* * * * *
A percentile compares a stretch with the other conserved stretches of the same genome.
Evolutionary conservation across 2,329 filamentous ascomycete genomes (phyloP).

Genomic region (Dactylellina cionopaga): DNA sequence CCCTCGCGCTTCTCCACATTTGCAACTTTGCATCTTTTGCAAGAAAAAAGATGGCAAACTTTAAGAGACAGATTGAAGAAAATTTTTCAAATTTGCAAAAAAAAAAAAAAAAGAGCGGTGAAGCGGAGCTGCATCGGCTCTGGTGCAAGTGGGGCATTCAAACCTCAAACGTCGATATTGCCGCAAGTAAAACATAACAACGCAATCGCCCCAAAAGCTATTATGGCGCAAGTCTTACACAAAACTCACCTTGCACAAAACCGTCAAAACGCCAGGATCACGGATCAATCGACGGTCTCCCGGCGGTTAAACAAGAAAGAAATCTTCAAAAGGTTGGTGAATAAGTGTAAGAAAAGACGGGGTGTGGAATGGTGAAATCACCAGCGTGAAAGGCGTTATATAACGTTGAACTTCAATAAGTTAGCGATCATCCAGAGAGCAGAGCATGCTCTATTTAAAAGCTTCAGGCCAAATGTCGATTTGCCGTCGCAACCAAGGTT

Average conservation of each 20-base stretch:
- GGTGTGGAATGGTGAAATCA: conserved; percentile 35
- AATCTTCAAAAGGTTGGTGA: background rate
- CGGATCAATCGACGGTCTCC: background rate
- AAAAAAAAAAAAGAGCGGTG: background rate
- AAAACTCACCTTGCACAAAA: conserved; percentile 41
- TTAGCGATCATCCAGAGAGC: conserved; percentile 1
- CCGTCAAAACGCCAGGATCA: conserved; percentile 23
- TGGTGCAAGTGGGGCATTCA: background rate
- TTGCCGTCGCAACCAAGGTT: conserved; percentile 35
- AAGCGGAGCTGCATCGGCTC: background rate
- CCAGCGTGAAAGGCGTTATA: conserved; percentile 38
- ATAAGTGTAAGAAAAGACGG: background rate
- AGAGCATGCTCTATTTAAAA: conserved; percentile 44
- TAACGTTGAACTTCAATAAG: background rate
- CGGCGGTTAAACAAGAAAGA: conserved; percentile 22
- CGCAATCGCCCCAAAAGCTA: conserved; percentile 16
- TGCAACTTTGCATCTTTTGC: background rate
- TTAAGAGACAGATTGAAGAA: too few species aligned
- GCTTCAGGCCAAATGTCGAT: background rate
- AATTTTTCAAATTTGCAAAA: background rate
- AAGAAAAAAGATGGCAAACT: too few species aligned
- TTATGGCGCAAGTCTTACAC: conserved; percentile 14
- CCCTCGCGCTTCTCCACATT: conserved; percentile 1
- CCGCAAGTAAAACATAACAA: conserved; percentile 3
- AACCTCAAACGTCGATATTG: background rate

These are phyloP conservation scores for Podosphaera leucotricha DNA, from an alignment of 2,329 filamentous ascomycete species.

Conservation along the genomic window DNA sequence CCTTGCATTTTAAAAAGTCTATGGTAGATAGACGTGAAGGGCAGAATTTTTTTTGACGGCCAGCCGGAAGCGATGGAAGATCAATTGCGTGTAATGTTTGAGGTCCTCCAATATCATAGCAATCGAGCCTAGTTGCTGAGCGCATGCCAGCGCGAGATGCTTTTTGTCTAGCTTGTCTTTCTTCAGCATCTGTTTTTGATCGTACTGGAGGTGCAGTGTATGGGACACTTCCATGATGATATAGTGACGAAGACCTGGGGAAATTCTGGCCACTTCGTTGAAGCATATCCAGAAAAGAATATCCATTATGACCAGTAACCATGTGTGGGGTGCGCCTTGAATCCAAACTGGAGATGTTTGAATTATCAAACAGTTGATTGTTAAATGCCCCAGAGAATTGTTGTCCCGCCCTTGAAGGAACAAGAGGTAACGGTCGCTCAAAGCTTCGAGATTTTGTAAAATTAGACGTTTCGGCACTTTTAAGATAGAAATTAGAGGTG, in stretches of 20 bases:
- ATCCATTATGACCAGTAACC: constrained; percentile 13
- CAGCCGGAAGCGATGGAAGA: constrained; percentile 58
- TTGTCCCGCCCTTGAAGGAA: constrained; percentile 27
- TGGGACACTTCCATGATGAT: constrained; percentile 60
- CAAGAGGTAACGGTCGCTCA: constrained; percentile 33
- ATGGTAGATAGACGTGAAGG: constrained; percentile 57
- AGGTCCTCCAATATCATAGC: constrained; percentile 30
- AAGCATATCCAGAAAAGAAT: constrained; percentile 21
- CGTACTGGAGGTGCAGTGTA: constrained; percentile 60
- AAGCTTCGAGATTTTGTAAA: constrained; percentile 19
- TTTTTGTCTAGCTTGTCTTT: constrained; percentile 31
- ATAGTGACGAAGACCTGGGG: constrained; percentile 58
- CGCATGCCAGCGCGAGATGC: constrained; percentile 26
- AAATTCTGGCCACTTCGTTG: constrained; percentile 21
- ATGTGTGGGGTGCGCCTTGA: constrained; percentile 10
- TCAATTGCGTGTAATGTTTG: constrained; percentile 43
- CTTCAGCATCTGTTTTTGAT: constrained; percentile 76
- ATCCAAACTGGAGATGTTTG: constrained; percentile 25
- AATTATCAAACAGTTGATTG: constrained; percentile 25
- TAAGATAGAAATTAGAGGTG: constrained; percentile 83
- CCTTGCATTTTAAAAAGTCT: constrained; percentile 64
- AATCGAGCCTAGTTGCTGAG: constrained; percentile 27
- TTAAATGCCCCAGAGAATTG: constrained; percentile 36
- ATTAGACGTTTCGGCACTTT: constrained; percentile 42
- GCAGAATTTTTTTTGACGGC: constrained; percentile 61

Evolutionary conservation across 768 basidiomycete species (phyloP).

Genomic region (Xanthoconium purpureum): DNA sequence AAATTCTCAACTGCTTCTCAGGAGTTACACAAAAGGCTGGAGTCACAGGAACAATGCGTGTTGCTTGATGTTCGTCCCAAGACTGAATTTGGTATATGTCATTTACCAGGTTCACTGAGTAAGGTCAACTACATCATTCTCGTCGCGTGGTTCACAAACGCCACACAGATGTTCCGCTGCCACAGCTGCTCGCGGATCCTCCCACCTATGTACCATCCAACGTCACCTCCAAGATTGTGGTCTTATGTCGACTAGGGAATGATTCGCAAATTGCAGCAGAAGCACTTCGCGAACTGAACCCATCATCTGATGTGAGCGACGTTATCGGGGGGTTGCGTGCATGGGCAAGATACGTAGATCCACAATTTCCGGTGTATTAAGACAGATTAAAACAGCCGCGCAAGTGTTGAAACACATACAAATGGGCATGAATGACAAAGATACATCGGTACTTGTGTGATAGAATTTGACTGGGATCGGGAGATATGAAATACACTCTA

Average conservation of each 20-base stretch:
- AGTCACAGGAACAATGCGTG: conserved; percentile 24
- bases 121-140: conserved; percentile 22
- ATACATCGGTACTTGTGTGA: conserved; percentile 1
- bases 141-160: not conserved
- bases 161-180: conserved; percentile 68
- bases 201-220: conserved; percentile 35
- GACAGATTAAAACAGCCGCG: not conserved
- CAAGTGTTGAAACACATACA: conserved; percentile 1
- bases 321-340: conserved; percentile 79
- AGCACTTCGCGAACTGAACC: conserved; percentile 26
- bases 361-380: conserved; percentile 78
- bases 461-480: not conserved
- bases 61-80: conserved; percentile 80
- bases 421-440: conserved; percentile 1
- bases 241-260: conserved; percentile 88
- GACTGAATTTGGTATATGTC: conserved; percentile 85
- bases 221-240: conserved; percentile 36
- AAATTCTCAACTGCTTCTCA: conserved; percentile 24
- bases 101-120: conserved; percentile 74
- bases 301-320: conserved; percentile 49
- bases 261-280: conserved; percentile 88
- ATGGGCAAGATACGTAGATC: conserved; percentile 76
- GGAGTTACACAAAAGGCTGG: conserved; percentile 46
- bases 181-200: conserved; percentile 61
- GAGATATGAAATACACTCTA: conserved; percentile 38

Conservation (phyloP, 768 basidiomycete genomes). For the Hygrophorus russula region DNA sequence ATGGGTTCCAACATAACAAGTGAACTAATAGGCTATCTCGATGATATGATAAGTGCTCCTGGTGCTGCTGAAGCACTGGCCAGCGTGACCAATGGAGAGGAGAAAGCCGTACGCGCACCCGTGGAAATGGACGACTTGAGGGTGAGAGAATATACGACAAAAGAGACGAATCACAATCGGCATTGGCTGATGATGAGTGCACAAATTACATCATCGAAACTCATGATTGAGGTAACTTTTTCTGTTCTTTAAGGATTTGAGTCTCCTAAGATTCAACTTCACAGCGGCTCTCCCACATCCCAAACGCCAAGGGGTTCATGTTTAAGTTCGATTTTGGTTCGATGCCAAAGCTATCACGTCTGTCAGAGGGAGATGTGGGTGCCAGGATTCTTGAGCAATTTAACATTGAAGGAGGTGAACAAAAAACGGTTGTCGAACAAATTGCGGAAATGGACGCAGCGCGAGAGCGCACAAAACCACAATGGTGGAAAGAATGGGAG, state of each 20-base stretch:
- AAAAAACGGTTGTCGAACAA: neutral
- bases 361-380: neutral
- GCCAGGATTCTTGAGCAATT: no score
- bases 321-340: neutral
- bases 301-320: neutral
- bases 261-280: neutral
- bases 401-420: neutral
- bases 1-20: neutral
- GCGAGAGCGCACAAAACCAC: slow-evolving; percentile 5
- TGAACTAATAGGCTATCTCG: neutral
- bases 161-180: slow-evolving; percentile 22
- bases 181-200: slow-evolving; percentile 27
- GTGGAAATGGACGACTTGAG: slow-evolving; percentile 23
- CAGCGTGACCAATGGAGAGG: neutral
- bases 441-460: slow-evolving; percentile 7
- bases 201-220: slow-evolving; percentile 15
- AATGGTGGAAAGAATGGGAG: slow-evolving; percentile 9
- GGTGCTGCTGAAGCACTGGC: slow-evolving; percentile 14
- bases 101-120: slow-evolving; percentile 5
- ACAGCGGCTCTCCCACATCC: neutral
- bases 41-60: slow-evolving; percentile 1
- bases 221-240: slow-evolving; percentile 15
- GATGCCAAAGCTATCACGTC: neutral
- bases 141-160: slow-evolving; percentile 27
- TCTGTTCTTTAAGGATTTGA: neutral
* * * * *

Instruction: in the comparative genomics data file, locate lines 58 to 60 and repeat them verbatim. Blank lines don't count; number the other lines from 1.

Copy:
Genomic region (Xanthoconium purpureum): DNA sequence AAATTCTCAACTGCTTCTCAGGAGTTACACAAAAGGCTGGAGTCACAGGAACAATGCGTGTTGCTTGATGTTCGTCCCAAGACTGAATTTGGTATATGTCATTTACCAGGTTCACTGAGTAAGGTCAACTACATCATTCTCGTCGCGTGGTTCACAAACGCCACACAGATGTTCCGCTGCCACAGCTGCTCGCGGATCCTCCCACCTATGTACCATCCAACGTCACCTCCAAGATTGTGGTCTTATGTCGACTAGGGAATGATTCGCAAATTGCAGCAGAAGCACTTCGCGAACTGAACCCATCATCTGATGTGAGCGACGTTATCGGGGGGTTGCGTGCATGGGCAAGATACGTAGATCCACAATTTCCGGTGTATTAAGACAGATTAAAACAGCCGCGCAAGTGTTGAAACACATACAAATGGGCATGAATGACAAAGATACATCGGTACTTGTGTGATAGAATTTGACTGGGATCGGGAGATATGAAATACACTCTA

Average conservation of each 20-base stretch:
- AGTCACAGGAACAATGCGTG: conserved; percentile 24